“Our current pastor wants me to read the previous pastor’s new book, and refute him.”

“That sounds exciting,” I said.

“It doesn’t add anything to my life.”

“Well, are you going to do it?”

“Sure, but it gets complicated. Our current pastor is the son-in-law of our previous pastor, and they’re feuding.”

“Sounds like a mess.”

My dad nodded.

“What’s the book called?” I asked.

“There is no Hell.”

“Catchy.” My friend knocked on the door, and our dog nearly bit his balls off. “Gotta go,” I said.

“How are you doing man?”

“Ohhhhh.”

“That bad, huh?”

“I’m alright.”

I told him about my dad, and we got onto the subject of God’s law.

“Most religions hold the same tenants because people are fundamentally the same,” I said.

“That’s not true!”

“Of course, it’s true,” I said. “The golden rule is similar to what Buddhists believe. If I hurt you, I hurt myself.”

“No! Some religions demand human sacrifice.”

“I say, people are mostly good, or they operate from self-interest—the rule of reciprocity. If I treat you well, you will likely treat me well. That way, we can have a healthy society.”

“How do you explain the murderers and sociopaths? We have laws to protect us. I like my freedom of speech.”

“Think about the wars done in the name of religion. There are always bad eggs. Laws won’t protect you. And do you really have the freedom of speech? If you said half of the stuff that comes out of your mouth, you’d be fired and locked-up in an insane asylum.”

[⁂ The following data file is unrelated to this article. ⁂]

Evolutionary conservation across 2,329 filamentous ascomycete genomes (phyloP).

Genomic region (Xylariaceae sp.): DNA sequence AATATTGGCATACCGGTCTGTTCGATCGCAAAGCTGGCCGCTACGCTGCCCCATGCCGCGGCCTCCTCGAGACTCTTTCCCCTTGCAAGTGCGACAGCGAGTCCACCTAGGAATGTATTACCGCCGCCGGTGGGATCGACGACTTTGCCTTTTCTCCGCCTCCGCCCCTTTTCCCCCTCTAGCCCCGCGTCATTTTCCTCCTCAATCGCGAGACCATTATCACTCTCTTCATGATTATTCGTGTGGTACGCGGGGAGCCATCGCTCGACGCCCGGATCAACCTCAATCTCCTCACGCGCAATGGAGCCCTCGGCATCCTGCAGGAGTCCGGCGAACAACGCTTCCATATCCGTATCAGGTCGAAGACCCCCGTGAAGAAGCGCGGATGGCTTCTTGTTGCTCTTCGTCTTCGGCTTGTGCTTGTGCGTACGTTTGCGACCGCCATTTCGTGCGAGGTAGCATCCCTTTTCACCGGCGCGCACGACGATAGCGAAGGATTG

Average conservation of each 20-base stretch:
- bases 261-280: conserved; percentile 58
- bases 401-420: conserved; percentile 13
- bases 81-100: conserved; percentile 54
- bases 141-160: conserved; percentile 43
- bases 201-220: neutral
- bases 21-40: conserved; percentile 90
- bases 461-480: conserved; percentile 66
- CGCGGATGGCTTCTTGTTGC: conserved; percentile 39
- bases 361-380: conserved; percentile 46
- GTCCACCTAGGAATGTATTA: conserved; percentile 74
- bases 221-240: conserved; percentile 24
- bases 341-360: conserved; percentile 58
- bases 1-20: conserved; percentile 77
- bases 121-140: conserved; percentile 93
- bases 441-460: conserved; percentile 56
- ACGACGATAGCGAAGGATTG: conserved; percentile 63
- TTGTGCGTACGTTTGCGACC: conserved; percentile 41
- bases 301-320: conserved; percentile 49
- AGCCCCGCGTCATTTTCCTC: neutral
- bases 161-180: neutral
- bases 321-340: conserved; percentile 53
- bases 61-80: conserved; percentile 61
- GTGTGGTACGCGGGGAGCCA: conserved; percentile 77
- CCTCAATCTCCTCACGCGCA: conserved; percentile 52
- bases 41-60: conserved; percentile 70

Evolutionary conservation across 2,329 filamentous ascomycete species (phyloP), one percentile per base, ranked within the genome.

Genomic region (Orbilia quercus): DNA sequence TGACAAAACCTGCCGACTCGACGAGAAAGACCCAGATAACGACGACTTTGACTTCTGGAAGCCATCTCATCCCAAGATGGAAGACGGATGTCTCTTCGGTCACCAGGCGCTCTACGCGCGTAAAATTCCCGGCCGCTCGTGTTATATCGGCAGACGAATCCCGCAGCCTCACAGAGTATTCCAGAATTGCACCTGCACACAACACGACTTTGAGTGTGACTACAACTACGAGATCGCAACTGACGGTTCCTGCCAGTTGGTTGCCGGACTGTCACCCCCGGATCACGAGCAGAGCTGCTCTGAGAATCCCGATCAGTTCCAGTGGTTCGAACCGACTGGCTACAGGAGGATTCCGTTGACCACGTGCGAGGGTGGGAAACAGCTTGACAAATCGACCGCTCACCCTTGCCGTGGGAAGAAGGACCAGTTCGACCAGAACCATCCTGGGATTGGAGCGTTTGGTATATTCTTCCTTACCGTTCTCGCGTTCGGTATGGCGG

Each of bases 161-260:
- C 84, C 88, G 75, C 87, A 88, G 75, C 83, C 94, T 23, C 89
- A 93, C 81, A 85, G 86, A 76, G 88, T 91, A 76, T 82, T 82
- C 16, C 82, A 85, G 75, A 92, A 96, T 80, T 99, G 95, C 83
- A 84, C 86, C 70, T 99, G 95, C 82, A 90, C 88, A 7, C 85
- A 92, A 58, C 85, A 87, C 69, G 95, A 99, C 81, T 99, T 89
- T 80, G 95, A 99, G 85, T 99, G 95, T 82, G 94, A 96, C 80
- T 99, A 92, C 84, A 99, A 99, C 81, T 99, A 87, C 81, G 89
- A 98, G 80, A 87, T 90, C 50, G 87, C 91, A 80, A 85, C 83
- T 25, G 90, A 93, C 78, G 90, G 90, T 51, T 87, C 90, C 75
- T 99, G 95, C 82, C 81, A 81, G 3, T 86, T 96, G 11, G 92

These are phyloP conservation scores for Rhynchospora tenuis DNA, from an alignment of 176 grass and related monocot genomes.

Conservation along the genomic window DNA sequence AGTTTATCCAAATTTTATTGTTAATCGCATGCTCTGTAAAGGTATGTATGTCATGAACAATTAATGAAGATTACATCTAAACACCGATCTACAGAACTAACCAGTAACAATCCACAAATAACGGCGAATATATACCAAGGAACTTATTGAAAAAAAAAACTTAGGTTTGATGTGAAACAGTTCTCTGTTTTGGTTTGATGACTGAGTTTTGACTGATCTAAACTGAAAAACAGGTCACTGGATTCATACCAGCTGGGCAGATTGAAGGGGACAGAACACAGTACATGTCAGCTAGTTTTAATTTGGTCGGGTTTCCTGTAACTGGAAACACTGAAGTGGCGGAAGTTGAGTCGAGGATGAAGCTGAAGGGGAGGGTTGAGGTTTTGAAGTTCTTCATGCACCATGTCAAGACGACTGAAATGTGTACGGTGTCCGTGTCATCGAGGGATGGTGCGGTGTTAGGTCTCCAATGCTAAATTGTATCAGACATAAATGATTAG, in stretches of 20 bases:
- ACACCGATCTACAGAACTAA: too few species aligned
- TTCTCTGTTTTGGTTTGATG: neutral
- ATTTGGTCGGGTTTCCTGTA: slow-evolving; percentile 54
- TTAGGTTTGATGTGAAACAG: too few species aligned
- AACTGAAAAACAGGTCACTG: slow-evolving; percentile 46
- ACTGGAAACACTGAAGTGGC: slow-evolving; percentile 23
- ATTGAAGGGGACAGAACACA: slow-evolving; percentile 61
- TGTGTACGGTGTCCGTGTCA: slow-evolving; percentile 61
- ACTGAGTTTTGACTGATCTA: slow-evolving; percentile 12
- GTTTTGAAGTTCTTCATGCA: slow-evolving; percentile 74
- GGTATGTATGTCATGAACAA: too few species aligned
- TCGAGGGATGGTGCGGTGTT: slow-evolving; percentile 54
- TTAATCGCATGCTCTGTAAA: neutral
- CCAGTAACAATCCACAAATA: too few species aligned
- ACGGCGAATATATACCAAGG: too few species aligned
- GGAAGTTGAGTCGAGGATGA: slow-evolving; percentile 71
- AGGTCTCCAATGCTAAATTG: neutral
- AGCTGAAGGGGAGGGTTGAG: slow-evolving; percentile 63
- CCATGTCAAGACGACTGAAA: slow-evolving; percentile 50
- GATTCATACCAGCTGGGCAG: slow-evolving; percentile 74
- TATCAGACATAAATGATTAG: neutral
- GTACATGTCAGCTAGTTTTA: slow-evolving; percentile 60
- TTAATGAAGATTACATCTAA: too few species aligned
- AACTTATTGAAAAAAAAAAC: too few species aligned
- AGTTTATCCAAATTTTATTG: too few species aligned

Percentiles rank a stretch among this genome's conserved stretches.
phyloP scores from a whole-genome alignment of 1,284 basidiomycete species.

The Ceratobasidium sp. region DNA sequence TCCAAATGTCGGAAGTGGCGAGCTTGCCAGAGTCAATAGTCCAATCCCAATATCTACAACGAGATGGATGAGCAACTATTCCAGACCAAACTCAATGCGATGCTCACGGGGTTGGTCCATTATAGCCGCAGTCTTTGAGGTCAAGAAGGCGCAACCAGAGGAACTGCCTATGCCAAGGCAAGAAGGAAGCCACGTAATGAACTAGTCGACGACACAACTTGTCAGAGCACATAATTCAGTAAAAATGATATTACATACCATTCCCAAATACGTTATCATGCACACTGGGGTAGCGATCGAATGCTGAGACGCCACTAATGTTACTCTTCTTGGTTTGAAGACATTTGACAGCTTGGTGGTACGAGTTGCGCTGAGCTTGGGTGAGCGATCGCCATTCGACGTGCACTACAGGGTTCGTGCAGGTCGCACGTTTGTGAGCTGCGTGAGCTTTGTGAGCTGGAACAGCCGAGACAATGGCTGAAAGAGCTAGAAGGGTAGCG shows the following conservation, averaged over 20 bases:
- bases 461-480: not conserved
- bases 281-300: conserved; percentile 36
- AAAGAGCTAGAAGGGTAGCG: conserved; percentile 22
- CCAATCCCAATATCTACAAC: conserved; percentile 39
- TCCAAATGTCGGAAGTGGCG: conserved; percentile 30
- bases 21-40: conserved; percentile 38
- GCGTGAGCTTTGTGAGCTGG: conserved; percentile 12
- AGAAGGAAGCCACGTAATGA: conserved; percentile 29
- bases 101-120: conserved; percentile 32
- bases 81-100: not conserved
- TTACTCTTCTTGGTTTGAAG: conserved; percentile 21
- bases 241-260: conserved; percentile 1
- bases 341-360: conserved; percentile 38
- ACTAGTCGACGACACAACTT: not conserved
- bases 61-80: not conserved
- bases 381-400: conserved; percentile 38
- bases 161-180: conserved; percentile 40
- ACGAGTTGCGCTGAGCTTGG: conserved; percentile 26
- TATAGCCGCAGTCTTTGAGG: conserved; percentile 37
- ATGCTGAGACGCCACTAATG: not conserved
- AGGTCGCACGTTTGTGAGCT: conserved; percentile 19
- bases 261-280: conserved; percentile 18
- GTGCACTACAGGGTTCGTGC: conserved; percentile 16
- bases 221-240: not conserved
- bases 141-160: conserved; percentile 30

“Cultures are different. I know—I’ve travelled abroad.”

“At the core of cultures is the same humanity,” I said. “What’s true in one religion can be true in another—if it’s God’s truth.”

“You always know how to win.”

“Let’s go pick-up some chicks.”

We arrived at the church.

I started talking to this girl, because my friend was talking to the other girl.

She had no light in her.

We went into the auditorium, and the pulse music was jamming inside my chest.

Sometimes, you just have to let the music happen to you.

The speaker was trying to be a cult leader. I found him mildly entertaining.

Afterwards, we met-up with my friend’s girlfriend, and we went out to pizza together. She’s a popular girl.

The girls who had their noses in the air were smiling at us now.

I’ve always been interested in society, but as a social scientist, and not someone who was trying to work the system.

Now, by blind luck, I’m at the top.